Women’s online writing network She Writes, which has about 20,000 members including well-known authors like Francine Prose and Roxana Robinson, is now a book publisher, too. The company has launched She Writes Press, which it calls a hybrid between traditional and self-publishing models. “She Writes Press is not a platform for writers who can’t make it in the ‘real world of publishing’,” says She Writes founder Kamy Wicoff. “It’s for writers searching for a model that actually makes sense in a radically changed publishing landscape.”
She Writes Press is headed by Brooke Warner, formerly the executive editor of independent publisher Seal Press, and aimed at authors who want to try publishing outside the traditional system, but also want to be part of a “high-quality, curated imprint.” Warner tells me, “We are in our infancy at this stage of the game, but both of us understand publishing and our contacts run deep. We will advocate for our authors just as traditional presses advocate for theirs.”
The company explains how the model works:
Authors pay She Writes Press to edit, print and distribute their work, but are required to undergo a vetting process: manuscripts must be submitted and assessed before publication commences, and if they are deemed not yet ready for publication, recommendations (including editorial feedback) are offered on how to proceed. We are committed to bringing viable projects into the marketplace, and are confident that this process will ensure the quality of our projects and ongoing list.
Authors begin by submitting a book proposal to She Writes Press. The fee for that is $25. The vetting process is done by “professional readers, agents and editors,” Warner told me. “We’re then giving the authors feedback about what track we’re putting them on. Track 1 is good to go, Track 2 is needs a copyedit, and Track 3 is needs a developmental edit. Any Track 2 or 3 author who is open and wanting to take their manuscript to the next level can ultimately qualify to publish on the press. But the work will need to be up to the industry editorial standard.” Factors the vetting team looks at, she says, vary depending on the book’s genre but include “character development, pacing, sequencing, description, ability to draw in the reader, takeaways, structure, narrative voice and story arc.”
When an author’s book is accepted, she signs an agreement and buys the basic “She Publishes” package, which costs $3,900 and includes services like interior design, cover design, ebook production, proofreading, distribution via Ingram and some marketing. Authors can pay extra for services like copyediting and galleys. Each year, She Writes will also choose one to two “passion projects” each year, whose authors get the package for free.
Digital-only publishing is not available. “We are a full-service press that’s committed to e-book offerings, but our primary mission is to publish our authors in print,” the website explains. Authors can choose print-on-demand through Lightning Source, included in the basic package, or can pay extra for a print run.
Once books are published, She Writes Press says it is “committed to helping women establish and build a platform—arguably the most important factor in getting traditionally published—by promoting our authors’ works in a biannual catalog that will be mailed out to reviewers, booksellers, and media; announcing new publications to our existing network; and eventually selling our authors’ books in a She Writes Press online bookstore.”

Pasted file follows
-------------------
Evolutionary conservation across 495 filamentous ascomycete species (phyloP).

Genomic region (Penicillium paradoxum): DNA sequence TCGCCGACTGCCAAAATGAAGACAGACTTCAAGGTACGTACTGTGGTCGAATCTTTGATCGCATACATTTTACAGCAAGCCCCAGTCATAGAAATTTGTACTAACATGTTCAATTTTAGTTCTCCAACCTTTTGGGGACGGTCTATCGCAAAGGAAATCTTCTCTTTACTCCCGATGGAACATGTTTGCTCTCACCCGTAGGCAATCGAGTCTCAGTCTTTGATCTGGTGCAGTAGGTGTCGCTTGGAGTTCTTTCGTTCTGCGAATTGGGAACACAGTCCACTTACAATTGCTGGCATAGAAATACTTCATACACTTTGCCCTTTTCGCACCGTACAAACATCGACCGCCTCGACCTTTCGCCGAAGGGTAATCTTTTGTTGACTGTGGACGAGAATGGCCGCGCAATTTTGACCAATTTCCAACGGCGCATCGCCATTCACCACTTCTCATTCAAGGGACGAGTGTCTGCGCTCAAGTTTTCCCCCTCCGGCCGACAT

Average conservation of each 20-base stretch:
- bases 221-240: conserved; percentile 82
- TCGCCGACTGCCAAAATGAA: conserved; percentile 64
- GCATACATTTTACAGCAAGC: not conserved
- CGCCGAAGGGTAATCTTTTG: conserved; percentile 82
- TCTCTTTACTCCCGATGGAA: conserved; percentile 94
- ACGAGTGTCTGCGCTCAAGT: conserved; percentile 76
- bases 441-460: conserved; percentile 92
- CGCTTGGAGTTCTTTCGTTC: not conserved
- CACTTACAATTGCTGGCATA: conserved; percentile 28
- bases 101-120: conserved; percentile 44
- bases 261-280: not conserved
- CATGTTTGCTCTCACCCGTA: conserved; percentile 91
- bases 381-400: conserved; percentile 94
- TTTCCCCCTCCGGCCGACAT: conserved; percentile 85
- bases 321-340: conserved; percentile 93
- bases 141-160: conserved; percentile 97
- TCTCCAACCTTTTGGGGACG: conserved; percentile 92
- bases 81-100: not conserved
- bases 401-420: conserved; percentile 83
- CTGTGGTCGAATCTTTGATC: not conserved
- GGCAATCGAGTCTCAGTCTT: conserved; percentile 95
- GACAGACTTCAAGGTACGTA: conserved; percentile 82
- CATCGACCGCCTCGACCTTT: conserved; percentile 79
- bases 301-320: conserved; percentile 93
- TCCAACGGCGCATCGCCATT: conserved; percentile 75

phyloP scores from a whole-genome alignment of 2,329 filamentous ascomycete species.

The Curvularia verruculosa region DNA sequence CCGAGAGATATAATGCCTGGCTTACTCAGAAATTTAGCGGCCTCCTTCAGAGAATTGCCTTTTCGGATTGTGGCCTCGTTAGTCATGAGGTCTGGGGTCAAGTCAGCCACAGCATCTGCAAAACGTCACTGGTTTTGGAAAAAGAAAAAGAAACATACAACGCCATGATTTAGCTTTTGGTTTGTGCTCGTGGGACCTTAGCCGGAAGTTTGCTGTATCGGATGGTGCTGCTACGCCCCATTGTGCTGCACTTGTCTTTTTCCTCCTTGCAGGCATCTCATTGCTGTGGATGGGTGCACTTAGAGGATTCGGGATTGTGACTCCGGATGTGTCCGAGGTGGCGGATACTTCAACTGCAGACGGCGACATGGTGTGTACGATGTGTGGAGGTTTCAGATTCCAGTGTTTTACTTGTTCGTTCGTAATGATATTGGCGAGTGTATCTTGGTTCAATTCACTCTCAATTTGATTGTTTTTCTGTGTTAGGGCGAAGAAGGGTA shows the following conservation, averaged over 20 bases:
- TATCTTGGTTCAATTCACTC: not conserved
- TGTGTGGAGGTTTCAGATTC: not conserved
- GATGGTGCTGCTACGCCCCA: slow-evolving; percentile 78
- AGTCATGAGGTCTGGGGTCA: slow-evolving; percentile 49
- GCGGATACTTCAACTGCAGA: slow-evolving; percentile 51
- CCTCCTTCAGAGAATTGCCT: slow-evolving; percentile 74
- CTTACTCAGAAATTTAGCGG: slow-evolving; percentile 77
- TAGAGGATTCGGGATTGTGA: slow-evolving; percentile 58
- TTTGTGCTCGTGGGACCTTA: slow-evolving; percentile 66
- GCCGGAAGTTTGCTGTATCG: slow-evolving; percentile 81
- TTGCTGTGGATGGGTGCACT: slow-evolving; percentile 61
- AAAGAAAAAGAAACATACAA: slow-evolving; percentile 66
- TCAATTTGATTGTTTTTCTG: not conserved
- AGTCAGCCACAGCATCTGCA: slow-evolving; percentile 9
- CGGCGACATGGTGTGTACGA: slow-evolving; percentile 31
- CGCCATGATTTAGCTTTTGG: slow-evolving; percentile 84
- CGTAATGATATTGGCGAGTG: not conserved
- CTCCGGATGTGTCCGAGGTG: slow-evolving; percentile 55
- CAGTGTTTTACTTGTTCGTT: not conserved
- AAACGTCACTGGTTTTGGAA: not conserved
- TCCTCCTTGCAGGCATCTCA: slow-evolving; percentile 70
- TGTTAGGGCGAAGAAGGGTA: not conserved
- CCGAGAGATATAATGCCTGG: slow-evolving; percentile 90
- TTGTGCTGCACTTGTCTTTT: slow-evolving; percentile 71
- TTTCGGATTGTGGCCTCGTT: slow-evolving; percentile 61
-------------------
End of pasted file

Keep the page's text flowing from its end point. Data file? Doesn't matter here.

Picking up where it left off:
She Writes Press takes a fee for each sale — 20 percent of each sale on a printed book, and 15 percent of each sale on POD and ebooks. The fee on printed books is for distribution and warehousing, Warner says, and the fee on POD and ebooks is for managing the accounts. “In my experience, the self-publishing biggies, like [Lightning Source], CreateSpace, and Lulu, don’t give authors much hand-holding,” Warner says. “We strive to function like a traditional press in that sense. Authors can contact us with problems and we will make sure their accounts are running smoothly.”
Last year, traditional publisher Penguin added self-publishing services to its community writing site Book Country. Those services range in price from $99 to $549, and like She Writes Press, Penguin takes a cut from each book sold. Penguin faced backlash from some self-published authors who called the initiative overpriced and claimed it took advantage of inexperienced authors who didn’t know how easy it was to self-publish on their own.
She Writes plans to avoid similar criticism by vetting the titles it accepts, though it obviously can’t guarantee their success, and by promoting them once they are published. Self-publishing is easy now, Wicoff admits, but “what’s hard is help you need to make your book the best book it can possibly be, and not feeling alone and without support from experienced people in the process. It’s also pretty much impossible, when you self-publish, to have the credibility that only affiliation with a professionally run press can provide. So we are leveraging the easy part, and providing support for what’s actually hard.”
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